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Military moves

NCO Journal

June 13, 2013

Recently promoted

In every conflict since the Revolutionary War, members of the media have been present on the battlefield documenting American servicemembers on the front lines. During World War II for example, Associated Press photographer Joe Rosenthal was embedded with the U.S. Marines on Iwo Jima when he snapped the iconic photo of five Marines and a Navy corpsman raising the Stars and Stripes on Mount Surabachi. During the Vietnam War, reporter Joe Galloway was alongside Soldiers from the 1st Cavalry Division and then famously told the story of their fight in the la Drang Valley in Vietnam.

Modern wars are no different. In the early 1990s, media members reported from Baghdad during Operation Desert Storm and were with Army units when U.S. forces crossed into Iraq in 2003. Even today, there is media embedded with units on patrol in Afghanistan.

Because the Army’s public affairs branch is small, public affairs officers and NCOs cannot be assigned to each media member embedded on the battlefield. That’s why it’s important for all NCOs to prepare their Soldiers to deal with the media.

“Preparing for a media event should be no different than any other task we do as Soldiers,” said Sgt. Maj. Kanessa Trent, U.S. Army Pacific Command’s public affairs sergeant major. “Dealing with the media requires thorough preparation. It is important to consider who the interviewer or media representative is and the story he or she intends to tell. It’s also important to know who the intended audience is and the story that you want to tell. Taking time to establish that in your mind before speaking to the media ensures that you, as the subject-matter expert, remain in control of the interview.”

The media will tell their stories with or without the help of Soldiers on the ground, Trent said. To make sure the media gets the facts correct; NCOs need to make sure their Soldiers only talk about what they know.

“Don’t allow yourself to speculate about something that you’re not at liberty to discuss,” she said. “Stay in your lane and tell the truth. Follow those rules when interacting with the media and you can’t go wrong.”

When an event happens that media will want to cover, it’s important to get the correct information out to the public. That starts with Soldiers and NCOs on the ground.

“Releasing as much information as we have quickly is critical to maintaining credibility with the public,” Trent said. “Withholding information only serves to feed those who believe we have something to cover up. Our fundamental practice is maximum disclosure with minimum delay while ensuring the information is as accurate as we know. Of course, the facts will change quickly as more details become available. So providing constant and consistent updates is absolutely necessary, otherwise the Army’s credibility is once again deeply scrutinized.”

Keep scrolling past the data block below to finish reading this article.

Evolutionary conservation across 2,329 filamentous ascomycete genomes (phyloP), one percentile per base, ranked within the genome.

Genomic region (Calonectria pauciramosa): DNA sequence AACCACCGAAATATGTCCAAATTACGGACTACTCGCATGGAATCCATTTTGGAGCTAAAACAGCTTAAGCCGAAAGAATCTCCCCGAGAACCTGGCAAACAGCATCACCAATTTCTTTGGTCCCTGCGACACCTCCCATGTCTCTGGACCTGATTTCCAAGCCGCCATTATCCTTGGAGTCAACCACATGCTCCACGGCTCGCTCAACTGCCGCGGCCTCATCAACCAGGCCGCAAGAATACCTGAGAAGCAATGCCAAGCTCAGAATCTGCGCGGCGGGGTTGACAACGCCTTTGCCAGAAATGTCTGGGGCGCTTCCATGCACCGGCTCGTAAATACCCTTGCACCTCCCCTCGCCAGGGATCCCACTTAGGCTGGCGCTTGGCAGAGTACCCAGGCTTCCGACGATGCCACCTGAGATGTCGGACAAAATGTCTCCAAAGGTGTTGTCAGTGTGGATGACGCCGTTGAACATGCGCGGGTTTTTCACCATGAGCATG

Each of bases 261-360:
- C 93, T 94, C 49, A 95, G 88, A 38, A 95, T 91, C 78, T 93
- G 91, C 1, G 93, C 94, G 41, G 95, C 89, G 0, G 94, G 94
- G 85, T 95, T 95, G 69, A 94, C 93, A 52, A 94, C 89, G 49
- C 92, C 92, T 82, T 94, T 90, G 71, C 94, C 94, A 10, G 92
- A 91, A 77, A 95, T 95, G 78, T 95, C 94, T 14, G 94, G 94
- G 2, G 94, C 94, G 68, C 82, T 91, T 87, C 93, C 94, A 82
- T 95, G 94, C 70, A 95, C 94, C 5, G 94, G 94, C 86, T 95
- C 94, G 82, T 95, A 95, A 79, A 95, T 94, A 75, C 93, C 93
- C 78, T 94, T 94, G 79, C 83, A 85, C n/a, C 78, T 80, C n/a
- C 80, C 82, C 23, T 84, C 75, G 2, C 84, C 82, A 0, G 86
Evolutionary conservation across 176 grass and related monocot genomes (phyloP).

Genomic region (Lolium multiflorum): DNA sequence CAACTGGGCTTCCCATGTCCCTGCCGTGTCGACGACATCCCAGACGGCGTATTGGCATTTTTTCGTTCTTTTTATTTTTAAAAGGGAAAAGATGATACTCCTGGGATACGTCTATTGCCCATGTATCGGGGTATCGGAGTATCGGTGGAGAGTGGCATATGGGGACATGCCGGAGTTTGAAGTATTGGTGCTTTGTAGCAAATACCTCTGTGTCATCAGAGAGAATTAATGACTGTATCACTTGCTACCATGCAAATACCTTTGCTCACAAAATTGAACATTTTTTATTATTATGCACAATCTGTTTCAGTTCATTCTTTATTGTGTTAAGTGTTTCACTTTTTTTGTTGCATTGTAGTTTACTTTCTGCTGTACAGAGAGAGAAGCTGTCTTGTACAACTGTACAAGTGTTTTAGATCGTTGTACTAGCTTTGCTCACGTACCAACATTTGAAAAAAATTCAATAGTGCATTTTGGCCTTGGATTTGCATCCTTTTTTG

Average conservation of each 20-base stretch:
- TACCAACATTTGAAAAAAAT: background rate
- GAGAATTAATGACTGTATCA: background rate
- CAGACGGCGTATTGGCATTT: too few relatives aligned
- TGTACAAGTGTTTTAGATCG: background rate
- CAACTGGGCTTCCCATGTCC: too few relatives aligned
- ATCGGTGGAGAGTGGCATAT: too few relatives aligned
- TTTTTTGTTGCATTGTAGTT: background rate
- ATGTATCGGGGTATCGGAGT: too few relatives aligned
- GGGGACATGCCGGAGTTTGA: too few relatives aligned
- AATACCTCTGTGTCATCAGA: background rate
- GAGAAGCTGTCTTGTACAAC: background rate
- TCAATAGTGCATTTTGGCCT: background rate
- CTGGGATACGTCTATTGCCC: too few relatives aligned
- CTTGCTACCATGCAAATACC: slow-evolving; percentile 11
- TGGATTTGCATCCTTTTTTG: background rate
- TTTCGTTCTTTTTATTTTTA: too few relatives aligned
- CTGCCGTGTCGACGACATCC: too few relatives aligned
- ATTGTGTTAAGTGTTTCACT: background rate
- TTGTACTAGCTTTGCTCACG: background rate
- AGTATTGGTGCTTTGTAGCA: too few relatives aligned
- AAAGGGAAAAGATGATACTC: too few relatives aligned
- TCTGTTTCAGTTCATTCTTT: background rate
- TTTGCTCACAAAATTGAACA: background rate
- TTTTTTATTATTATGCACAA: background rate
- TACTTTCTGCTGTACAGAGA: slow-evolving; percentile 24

Trent added that a well-prepared NCO conducting an interview with a civilian press outlet has the ability to challenge any incorrect information or unwarranted negative coverage but should always be mindful of operational security measures as a top priority.

“No matter how quick we are with the truth or how quickly the truth we’ve released is trumped with additional facts as more is learned, there will always be those who want to portray the news negatively,” she said. “The Army can’t concern itself with the small portion of the media that might wish to twist information to meet their agenda. Being honest, candid and forthright with what we know — even and especially when we’ve made a mistake — is what is necessary to maintain trust with the American public.”

Media tips

Here are some more tips to for dealing with the media that are taught by Army Public Affairs:

  • If you don’t want to talk to the media, you don’t have to. But there are some definite benefits to telling the Army story. The American people are the military’s biggest supporters; by talking to media and getting the word out to them, you build credibility for both the Army and your unit.
  • Remember to always maintain operations security. You can still give general information, but avoid any specifics such as times, unit or equipment numbers, and locations, anything that could give the enemy an advantage and place troops in danger.
  • Always give factual information and avoid speculating. It is OK to say you don’t know the answer to a question. But avoid the phrase “no comment,” as it makes it seem like you’re hiding something.
  • It’s best to only discuss things you have direct responsibility for or have personal knowledge of. It keeps you out of trouble and makes you sound more intelligent.
  • Feel free to give your opinion, but be aware you are representing the military while in uniform. Don’t talk bad about the chain of command or push political or social issues.
  • There is no such thing as “off the record.” Even when you’re joking around during a card game, everything you say can be published You don’t need to be paranoid, just be mindful.
  • Keep things rated PG-13. Your words will go out to the general public, so you need to make sure your language doesn’t offend and that your description of things is not too graphic.
  • When being interviewed on camera, make sure you present yourself as a professional. That means no chewing tobacco, cigarettes, gum, uniform infractions or general sloppiness. You represent the Army.
  • Avoid jargon, slang and acronyms — anything the general public wouldn’t understand.
  • Above all, be respectful. You are a direct reflection of the Army, your unit and the Soldiers around you. Do them proud.

Sgt. Edward Garibay, 16th Mobile Public Affairs Detachment, contributed to this story.